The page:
Try to not steal the limelight away from the stars of the day, the couple. This is one of the many basic wedding etiquettes for guests at every kind of wedding. There’s a fine line between being plain bland and being overly dramatic. Perhaps get an indication from a couple of their colour scheme and ask them if they’d prefer you to fit in with it or to wear attire that’s completely different from what they’ll wear. 

As a woman, you can choose to wear a simple & elegant dress or a nicely paired shirt & smart pants. Remember, gay weddings don’t need to stick to gendered lines, so go have fun!

Author Bio – Australia’s Bronte Price is the first-ever certified gay celebrant from the continent that now boasts marriage equality. He is also the founder of The Equality Network (, an organization that trains wedding suppliers, workplaces and individuals in Queer Literacy – ie how to be more LGBTIQ+ inclusive. His website Gay Celebrant Melbourne is a stunning example of his dedication to celebrancy that unites the power of love. 

Summary: Pointers on How to Dress as a Guest for a Gay Wedding

  • Respect the couple’s individual styles and preferences when choosing your outfit for a gay wedding.
  • Consider the wedding theme and dress code specified on the invitation to guide your attire selection.
  • Dress in a way that reflects your personal style while keeping in mind the formality of the event.
  • Opt for gender-neutral or gender-inclusive clothing options if you prefer, such as suits, jumpsuits, or separates.
  • Experiment with colors, patterns, and textures to express your creativity and celebrate the joyful occasion.
  • Avoid making assumptions about gender roles and expectations, and be open to diverse expressions of style and identity.
  • Coordinate with your partner or group if attending the wedding together to ensure your outfits complement each other.
  • Accessorize thoughtfully, choosing items that enhance your ensemble while respecting the wedding atmosphere.
  • Prioritize comfort to fully enjoy the celebration, considering factors such as the venue, weather, and length of the event.
  • Celebrate love, inclusivity, and diversity by embracing the spirit of the occasion and showing support for the couple.

FAQ – Wedding Guest Attire

What should wedding guests wear?

There should be no exclusions when it comes to women wearing a traditional floor-length evening gown. Accessorize with jewellery, shoes, and a sophisticated clutch. A tuxedo with tails, a formal white shirt, white vest and bow tie, white or grey gloves, and formal footwear, such as derby shoes or oxfords, are all necessary for men.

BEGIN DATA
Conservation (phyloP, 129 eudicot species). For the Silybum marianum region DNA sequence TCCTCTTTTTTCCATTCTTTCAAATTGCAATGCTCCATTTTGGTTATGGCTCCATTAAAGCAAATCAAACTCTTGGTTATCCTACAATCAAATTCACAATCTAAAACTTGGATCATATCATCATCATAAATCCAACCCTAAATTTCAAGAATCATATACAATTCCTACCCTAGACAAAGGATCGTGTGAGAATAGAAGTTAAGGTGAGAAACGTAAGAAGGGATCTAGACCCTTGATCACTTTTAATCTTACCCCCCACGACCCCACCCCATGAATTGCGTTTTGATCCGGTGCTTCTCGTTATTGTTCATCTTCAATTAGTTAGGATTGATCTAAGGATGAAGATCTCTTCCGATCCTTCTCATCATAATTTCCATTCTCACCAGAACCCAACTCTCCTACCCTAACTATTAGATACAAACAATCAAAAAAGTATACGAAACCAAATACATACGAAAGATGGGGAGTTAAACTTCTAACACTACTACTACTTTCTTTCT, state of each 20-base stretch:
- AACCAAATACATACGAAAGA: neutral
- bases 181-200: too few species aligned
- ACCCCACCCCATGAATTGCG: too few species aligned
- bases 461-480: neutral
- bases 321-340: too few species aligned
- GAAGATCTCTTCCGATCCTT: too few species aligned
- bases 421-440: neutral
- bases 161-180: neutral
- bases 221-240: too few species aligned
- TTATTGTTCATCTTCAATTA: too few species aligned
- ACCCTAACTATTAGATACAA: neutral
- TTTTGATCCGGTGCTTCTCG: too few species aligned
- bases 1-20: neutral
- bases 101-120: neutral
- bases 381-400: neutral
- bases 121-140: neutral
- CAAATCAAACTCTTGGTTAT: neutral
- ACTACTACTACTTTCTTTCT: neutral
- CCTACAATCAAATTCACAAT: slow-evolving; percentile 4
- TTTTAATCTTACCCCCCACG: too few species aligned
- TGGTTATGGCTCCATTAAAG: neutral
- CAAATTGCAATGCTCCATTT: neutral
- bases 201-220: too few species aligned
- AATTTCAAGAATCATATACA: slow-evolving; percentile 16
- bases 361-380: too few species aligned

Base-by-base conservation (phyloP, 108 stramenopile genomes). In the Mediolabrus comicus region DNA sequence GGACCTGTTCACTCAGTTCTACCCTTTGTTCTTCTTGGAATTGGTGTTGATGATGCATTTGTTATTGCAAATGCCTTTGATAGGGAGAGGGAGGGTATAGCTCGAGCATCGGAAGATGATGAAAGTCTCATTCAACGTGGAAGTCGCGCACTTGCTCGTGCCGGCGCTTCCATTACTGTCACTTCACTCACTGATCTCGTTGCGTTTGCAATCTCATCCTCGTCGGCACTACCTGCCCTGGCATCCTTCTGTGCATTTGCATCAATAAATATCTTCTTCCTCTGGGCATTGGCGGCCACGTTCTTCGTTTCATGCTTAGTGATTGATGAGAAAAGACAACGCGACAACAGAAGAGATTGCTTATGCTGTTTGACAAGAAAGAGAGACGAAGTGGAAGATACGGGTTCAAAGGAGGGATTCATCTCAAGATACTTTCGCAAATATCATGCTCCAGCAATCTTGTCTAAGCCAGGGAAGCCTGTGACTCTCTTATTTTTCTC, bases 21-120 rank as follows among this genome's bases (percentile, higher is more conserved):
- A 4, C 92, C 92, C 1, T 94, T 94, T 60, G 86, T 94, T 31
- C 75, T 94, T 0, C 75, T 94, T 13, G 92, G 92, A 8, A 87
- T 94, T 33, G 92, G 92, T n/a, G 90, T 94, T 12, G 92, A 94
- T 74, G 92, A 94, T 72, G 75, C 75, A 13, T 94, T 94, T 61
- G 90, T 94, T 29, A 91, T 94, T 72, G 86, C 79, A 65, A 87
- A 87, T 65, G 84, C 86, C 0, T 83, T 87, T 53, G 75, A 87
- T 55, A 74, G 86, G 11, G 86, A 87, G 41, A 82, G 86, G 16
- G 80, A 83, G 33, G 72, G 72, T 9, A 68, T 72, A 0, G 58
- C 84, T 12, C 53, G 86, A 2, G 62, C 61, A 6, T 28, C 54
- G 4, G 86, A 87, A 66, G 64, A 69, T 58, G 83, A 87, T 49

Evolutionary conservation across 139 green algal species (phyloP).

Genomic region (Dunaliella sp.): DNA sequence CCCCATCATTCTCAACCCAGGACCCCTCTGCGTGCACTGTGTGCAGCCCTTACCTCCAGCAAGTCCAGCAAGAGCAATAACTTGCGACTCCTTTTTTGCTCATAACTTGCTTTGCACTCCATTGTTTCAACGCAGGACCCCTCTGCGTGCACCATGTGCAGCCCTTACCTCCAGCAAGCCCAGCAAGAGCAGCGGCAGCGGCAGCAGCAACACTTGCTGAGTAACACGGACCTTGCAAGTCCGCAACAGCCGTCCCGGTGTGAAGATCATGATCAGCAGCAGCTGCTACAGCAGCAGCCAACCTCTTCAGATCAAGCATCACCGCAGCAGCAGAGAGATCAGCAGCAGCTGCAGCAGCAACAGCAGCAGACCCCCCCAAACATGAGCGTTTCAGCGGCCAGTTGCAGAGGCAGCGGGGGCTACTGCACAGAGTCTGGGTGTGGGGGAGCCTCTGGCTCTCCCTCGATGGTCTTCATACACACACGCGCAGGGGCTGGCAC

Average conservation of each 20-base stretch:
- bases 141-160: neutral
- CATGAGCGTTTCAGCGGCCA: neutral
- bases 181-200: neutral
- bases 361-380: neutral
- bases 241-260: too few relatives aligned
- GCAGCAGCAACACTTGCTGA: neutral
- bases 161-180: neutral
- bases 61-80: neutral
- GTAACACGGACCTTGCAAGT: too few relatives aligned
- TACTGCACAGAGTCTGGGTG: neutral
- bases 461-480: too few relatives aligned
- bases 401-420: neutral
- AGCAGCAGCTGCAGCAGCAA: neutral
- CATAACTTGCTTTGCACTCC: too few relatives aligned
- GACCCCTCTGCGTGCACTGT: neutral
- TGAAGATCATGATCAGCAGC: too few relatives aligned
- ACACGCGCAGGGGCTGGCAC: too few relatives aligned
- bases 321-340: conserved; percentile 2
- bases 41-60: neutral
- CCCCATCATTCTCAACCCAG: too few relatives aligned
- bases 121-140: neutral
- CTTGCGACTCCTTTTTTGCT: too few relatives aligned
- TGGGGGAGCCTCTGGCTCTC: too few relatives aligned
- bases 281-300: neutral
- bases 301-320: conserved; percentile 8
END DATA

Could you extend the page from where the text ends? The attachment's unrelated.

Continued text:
As a guest, what colour should you avoid wearing to a wedding?

You may wear any colour other than black or white. The idea of the guests should be to blend in with the surroundings and let the bride take centre stage. As her guest, you should avoid wearing anything that may be seen as unprofessional or in poor taste. Pastels, jewel tones, and earth tones, as well as most primary colours, are wonderful selections.

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What should a woman over 50 wear to a wedding?

Even a skirt and blouse or elegant evening slacks coupled with a sophisticated top are acceptable alternatives at some weddings. A stylish jumpsuit can also be worn. A dress, on the other hand, is an excellent choice for most weddings.

Is it OK to wear a long gown to a wedding as a guest?

Female attendees are often required to wear a long dress to a more traditional wedding. Instead of wearing the gown, you wore to prom, try something more suited for the evening. If the wedding takes place during the day, a lovely maxi dress should suffice.

Is it OK to wear bright pink at a wedding?

Overly bright colours (such as fire engine red, neon green or yellow, hot pink, and gaudy orange) may be just as terrible because they’ll stand out in wedding images like a sore thumb.

19 thoughts on “A Complete Start-To-Finish Guide [2024] on How to Dress as a Guest For a Gay Wedding

  1. I never would have thought of any of this when my gay friends were married. I guess I just assumed that I would be able to dress the way I wanted or based on the couple’s recommendations. Thanks for the tips to keep in mind.